I miss my old self.

But I am determined to bring that part of myself back — even if it means getting rejected for 100 days.

Jia Jiang’s TEDx talk on tackling the fear of rejection inspired me to try this experiment myself.


After all, what is 100 rejections spread over 100 days, compared to 50-70 rejections a day?

Surely I can handle that, right?

Join Me for 100 Days of Rejection

Care to join me in this crazy experiment?

The mechanics are simple enough: you have to be rejected by someone who doesn’t know about your experiment at least once a day for 100 days. Check out this post to find out more about the rejection therapy experiment.

We can keep each other accountable using the hashtag #Iamfearless100 on Twitter, Facebook and Instagram.

ramit in manila

2014 Annual Review: An Honest Look at My Personal and Professional Performance Last Year

This is an excerpt of my 2014 annual review, which I wrote on the last week of December. I’m publishing it here to set a public benchmark for myself—a stick to measure myself against on December 2015. My main goal is to avoid repeating my mistakes last year, and to improve on all facets of my life this year.

I’m very nervous about publishing this review, especially my income and failures but I’ve decided to suck it up and just go with it. I’m doing this to hold myself publicly accountable of everything that happened to me. I want to own up to my shortcomings instead of blaming it on my unpredictable health and other external factors.

I’m not just doing this for myself either. I’m publishing this to make others realize that the life of a freelancer isn’t all vacations and working in pajamas.

Here we go… Charley’s 2014 Annual Review

Personal Goals

  1. Invest 20,000 Pesos in a Time Deposit or Mutual Fund to Build my Emergency Funds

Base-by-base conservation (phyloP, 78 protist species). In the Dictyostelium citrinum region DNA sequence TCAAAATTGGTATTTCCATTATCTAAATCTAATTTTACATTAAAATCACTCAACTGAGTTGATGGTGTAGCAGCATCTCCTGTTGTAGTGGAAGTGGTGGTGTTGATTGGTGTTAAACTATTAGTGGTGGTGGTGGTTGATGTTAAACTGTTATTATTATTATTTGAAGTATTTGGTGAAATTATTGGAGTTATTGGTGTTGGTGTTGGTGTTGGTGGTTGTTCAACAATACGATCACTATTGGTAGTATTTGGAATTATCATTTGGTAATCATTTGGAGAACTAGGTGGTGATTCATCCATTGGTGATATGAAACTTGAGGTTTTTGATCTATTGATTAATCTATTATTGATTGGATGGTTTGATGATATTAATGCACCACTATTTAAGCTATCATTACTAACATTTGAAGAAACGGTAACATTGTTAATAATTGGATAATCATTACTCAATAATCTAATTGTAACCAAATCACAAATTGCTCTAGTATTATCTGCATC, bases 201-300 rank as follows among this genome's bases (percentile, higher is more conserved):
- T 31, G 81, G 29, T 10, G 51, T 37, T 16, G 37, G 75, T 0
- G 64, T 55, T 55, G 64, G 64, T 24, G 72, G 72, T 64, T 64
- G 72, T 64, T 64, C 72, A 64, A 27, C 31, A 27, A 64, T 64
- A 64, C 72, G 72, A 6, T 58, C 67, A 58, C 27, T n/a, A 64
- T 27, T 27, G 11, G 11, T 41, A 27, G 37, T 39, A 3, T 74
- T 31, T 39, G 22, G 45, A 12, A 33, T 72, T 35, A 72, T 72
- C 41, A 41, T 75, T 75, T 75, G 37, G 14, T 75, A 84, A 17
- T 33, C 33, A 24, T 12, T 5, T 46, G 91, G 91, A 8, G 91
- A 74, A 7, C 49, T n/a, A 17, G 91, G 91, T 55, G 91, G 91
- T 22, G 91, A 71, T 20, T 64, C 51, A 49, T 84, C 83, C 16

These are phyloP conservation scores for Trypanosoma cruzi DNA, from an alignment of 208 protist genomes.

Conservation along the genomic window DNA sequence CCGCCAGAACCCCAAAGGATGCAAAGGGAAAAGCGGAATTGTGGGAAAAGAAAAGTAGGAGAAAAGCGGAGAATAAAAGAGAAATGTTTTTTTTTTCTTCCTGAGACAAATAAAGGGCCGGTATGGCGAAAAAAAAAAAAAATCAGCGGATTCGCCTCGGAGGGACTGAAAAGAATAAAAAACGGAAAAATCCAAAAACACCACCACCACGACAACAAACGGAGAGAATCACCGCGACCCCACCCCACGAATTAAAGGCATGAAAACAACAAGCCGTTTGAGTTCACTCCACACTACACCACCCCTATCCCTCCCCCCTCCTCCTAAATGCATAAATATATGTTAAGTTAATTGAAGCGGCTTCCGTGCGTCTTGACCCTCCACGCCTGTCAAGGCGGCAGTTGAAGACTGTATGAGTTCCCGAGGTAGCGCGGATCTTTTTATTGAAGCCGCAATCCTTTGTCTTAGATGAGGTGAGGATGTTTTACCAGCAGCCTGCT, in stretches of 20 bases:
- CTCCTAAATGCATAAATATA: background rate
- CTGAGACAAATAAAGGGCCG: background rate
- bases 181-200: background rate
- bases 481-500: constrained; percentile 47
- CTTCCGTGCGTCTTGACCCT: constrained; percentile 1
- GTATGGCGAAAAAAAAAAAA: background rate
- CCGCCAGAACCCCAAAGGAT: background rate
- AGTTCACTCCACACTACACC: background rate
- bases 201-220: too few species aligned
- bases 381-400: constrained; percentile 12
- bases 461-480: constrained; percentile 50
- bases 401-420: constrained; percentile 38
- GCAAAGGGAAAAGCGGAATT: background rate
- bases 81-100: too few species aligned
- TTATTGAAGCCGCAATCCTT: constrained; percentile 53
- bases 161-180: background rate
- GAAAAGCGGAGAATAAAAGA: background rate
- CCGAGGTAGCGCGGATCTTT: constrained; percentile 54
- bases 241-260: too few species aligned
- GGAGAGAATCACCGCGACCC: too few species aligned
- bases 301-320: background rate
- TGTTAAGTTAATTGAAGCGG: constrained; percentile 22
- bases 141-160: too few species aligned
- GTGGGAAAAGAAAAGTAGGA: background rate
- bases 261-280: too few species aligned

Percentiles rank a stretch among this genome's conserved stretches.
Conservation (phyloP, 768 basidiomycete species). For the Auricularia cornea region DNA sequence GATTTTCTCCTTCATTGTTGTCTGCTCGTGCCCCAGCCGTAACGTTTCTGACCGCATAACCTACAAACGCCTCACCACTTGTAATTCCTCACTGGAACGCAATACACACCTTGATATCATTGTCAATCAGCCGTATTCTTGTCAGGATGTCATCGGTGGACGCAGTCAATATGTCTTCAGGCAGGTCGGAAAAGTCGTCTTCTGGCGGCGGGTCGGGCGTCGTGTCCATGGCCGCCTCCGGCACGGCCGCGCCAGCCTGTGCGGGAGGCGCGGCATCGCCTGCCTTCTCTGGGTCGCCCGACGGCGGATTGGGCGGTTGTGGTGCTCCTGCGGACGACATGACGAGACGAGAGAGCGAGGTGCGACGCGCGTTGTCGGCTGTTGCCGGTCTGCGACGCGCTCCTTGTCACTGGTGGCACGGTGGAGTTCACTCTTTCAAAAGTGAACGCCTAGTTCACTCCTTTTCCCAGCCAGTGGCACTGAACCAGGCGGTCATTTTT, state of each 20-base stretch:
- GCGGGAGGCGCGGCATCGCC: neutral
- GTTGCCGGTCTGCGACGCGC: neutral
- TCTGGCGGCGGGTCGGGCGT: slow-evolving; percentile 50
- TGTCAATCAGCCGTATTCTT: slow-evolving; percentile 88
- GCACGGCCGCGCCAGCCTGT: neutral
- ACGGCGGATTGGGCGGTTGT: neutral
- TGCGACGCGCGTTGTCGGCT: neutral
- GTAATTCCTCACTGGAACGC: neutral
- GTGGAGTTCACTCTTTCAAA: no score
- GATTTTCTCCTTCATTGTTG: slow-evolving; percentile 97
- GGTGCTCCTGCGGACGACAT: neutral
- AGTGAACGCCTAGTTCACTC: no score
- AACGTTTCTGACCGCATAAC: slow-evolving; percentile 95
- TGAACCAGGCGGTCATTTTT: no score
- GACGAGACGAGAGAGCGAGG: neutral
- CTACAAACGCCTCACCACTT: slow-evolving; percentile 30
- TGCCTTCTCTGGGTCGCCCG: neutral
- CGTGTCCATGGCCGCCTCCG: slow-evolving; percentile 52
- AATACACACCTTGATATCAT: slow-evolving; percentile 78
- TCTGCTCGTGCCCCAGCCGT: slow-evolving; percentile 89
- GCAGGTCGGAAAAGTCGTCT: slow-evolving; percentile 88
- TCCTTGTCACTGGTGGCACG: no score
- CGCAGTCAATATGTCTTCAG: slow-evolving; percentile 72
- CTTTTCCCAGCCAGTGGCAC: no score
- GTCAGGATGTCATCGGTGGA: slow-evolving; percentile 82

1. Status: Failed
    2. Reason: I’ve saved up 10,000 and 15,000, and about 13,000 on different months, but I wasn’t able to invest any of it because I used it to eat out when I had major fights with my partner. I also used it to pay for my living expenses on months where I barely worked. It seems that building an emergency fund will be harder than I expected.
  2. Be Good Enough to Bike Outside
    • Status: Success
    • Reason: Okay, this might seem a petty goal for you but I just learned to bike last year—on my 25th birthday to be exact! Took me about 30 minutes to learn even when I was using a heavy mountain bike. A few months after that, I went to test my skills at the UP bike lane. I was so scared, but I survived without a scratch. And I can do U-turns well! Success!
  3. Go on my First International Trip
    • Status: Failed
    • Reason: Wasn’t able to save enough money because I didn’t work for 4 months. I also used some of the money I earmarked for this on local travels instead, like my 2 impromptu trips to Baguio, Rizal and Batangas. While this goal is a failure, it’s not a total loss because I managed to get my passport this year.
  4. Learn how to Ice Skate
    skating
    • Status: Success
    • Reason: Went on my very first ice skating lesson late in November. 🙂 I learned how to do forward and backward swizzles, two-foot glide and the one-foot glide. Yes, I still fall but not as much. I don’t feel embarrassed about it as well because I’ve seen tons of skaters more advanced than I am and they still fall, hilariously if I might add.

Work Goals

  1. Put up a basic writer’s website
    • Status: Success
    • Reason: My freelance writer site, however simple and lacking in design, is up and giving me quality client leads.